5 en-suite bedrooms are offered alongside a study, formal lounge, statement dining hall and an open plan kitchen, breakfast room and family room. All of these spaces benefit from light and space and are suited to everyday living. The lower ground floor is permitted the least amount of light making it the perfect location for the home cinema and walk-in wine cellar. The games room, gym, steam room and swimming pool are also located here, the latter with sliding glass doors to a terrace that benefits from the midday sun.
Anticipating how it’s occupants will live and move around the home has dictated the location for elements such as light switches, power sockets, mirrors and kitchen appliances. These are the tiny details that make the difference between someone loving their home or being irritated by it. By mentally putting themselves within the property, Hillcrest has endeavoured to cultivate a sense of familiarity between the property and homeowner helping them immediately feel ‘at home’.
A sophisticated home automation system makes living at Sleepy Hollow as effortless as possible.
The system controls all lighting, heating, IT and audio/visual entertainment on a whole house or individual room basis via intuitive touchscreens or all-in-one iPad/iPhone remotes. Occupants can view CCTV images, open and close gates, turn on lights, close blinds, adjust heating and play music from a central store just by pressing a button.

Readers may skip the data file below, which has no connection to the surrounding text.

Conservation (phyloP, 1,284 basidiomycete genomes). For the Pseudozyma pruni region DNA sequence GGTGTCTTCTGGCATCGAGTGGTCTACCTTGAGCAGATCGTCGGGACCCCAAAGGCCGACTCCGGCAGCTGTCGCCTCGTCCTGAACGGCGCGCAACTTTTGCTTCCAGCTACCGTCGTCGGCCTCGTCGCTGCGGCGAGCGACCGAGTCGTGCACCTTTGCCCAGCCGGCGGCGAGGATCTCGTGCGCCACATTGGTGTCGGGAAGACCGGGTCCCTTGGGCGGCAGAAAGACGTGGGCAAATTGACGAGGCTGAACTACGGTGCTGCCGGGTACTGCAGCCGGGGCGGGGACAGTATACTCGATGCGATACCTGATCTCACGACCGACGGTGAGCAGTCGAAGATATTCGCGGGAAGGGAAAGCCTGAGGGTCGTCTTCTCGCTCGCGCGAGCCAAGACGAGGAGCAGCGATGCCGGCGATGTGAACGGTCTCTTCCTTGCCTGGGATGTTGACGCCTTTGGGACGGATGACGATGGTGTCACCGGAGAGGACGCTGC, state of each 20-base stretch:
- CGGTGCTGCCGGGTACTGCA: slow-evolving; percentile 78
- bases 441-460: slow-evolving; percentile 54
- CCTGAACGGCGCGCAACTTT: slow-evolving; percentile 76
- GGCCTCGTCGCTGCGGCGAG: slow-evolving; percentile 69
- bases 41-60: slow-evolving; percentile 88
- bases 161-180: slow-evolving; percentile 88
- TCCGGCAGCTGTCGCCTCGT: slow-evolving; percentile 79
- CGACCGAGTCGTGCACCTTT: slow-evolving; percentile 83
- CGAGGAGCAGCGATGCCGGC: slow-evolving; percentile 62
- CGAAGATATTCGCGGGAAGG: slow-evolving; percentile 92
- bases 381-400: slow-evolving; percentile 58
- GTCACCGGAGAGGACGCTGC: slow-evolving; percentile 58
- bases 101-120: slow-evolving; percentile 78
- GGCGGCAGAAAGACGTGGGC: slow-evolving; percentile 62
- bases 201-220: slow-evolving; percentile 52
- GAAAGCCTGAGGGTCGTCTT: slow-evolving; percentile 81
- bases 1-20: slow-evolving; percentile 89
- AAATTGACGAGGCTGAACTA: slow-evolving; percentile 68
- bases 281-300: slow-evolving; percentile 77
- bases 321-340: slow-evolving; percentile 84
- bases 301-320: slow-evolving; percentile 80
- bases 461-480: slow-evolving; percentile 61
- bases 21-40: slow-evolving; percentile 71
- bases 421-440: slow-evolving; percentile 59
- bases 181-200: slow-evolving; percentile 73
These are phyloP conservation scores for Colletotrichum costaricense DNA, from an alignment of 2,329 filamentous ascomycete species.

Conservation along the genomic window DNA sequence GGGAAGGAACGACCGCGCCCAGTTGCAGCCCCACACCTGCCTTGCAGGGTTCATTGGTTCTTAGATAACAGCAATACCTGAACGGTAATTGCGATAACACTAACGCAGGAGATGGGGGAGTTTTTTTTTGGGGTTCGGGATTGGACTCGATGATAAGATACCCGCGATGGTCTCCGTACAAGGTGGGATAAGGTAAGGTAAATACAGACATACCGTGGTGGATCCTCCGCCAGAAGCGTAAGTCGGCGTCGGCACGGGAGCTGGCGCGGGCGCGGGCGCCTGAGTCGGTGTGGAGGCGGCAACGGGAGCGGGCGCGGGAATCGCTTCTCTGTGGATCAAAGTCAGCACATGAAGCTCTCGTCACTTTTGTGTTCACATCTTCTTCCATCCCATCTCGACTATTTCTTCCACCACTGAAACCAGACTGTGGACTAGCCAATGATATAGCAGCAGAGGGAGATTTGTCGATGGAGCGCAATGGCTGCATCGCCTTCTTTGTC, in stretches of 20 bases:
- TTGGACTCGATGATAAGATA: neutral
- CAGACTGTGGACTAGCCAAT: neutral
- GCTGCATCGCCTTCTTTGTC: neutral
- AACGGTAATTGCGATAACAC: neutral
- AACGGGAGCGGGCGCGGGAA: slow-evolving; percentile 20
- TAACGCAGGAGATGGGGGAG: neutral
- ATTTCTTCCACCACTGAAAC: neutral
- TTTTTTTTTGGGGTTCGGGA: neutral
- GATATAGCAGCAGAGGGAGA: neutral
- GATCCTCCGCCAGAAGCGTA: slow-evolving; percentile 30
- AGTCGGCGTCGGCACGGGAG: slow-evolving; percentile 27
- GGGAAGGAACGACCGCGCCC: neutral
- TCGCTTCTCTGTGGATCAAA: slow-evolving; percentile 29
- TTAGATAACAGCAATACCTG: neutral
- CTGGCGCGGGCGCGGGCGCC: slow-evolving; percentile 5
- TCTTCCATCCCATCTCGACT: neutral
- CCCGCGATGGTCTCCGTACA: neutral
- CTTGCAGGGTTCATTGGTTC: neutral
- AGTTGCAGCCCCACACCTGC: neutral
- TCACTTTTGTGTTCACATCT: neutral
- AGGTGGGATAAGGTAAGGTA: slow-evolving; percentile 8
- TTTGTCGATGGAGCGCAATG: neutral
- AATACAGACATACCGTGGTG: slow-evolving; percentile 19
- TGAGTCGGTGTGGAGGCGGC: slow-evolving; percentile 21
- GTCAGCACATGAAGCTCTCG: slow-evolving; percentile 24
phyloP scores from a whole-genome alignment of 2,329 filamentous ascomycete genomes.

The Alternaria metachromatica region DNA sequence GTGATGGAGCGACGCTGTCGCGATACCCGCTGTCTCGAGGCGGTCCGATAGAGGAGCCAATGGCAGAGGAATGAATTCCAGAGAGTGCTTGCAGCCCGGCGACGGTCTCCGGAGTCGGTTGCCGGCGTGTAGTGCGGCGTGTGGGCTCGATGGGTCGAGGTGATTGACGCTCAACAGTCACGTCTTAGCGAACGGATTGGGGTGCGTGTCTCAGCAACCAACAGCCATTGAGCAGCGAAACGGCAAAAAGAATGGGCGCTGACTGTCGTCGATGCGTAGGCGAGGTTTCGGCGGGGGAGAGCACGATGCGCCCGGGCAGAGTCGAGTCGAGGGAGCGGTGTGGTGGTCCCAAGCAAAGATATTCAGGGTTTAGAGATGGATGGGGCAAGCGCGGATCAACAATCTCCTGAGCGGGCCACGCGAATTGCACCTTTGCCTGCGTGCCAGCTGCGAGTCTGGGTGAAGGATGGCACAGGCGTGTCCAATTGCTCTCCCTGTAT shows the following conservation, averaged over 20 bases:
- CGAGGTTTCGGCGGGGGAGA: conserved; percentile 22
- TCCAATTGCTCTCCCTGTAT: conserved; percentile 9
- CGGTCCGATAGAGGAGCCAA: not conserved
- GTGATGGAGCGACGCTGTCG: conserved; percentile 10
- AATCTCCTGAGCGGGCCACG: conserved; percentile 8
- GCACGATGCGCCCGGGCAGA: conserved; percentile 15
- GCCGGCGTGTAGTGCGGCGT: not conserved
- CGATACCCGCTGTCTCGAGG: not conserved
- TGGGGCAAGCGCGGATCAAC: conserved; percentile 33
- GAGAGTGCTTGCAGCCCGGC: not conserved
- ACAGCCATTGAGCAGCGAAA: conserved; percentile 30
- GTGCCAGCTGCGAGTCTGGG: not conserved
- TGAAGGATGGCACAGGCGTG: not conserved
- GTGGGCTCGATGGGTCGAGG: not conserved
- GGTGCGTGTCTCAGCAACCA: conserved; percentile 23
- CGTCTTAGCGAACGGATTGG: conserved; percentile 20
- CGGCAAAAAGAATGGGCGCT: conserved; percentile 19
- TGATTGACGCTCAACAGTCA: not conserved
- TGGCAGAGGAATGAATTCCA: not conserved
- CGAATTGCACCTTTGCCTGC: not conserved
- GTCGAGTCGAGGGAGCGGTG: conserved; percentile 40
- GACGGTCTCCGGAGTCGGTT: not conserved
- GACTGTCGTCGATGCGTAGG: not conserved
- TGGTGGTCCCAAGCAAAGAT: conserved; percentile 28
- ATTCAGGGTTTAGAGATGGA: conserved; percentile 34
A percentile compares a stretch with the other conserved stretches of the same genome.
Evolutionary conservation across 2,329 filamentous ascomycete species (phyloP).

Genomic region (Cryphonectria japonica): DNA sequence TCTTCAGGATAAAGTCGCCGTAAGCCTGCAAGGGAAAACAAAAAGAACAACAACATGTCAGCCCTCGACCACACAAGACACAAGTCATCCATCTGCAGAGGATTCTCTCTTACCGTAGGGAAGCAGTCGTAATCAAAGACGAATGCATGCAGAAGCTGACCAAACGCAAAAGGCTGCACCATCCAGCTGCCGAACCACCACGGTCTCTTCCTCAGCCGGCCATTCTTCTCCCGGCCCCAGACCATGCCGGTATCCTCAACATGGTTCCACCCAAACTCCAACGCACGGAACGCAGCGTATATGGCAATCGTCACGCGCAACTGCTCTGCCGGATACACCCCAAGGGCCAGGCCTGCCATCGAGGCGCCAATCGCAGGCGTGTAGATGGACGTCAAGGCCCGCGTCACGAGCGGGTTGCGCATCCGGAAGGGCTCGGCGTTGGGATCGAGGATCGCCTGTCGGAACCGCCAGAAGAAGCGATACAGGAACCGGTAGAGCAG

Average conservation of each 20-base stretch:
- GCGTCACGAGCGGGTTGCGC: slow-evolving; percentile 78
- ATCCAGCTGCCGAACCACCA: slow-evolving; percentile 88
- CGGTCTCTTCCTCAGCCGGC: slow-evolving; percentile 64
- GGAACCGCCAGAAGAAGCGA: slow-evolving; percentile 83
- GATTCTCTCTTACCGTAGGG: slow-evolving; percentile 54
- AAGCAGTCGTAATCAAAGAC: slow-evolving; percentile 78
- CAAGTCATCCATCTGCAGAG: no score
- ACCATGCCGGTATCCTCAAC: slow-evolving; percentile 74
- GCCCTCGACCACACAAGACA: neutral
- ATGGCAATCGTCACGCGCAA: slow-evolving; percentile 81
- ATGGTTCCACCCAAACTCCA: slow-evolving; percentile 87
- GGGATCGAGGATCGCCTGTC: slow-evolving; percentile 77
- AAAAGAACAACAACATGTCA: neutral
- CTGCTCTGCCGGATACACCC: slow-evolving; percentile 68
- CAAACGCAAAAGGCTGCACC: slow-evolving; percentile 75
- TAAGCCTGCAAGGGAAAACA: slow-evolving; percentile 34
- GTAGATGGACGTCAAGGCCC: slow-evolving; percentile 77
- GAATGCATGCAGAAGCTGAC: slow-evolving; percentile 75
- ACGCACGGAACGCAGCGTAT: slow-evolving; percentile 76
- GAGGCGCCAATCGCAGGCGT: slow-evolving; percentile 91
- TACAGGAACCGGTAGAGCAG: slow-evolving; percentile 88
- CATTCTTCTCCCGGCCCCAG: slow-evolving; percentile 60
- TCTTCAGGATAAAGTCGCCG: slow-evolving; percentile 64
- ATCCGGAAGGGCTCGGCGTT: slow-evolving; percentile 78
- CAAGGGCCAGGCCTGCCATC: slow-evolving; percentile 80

The intelligent KNX system governs heating and lighting controls providing different temperature zones, mood settings, task lighting sequences, all on/off intruder alert, simulated occupancy and a welcome home mode.
When away from home, all systems can be securely viewed and controlled by internet enabled computers or mobiles.
The system also controls renewable energy technology. Discreet photovoltaic panels generate electricity for personal consumption, some of which will power an air source heat pump reducing the running costs of the home. A rainwater harvesting system feeds wastewater to a garden irrigation system, capable of tailoring water distribution to the planting type. LED lighting has been used throughout to provide brighter light from lower wattage, longer lasting lamps.
Sleepy Hollow was not created on a whim but it a considered response to genuine consumer requirement, whilst pushing boundaries and challenging the status quo.”
Photos courtesy of The Cave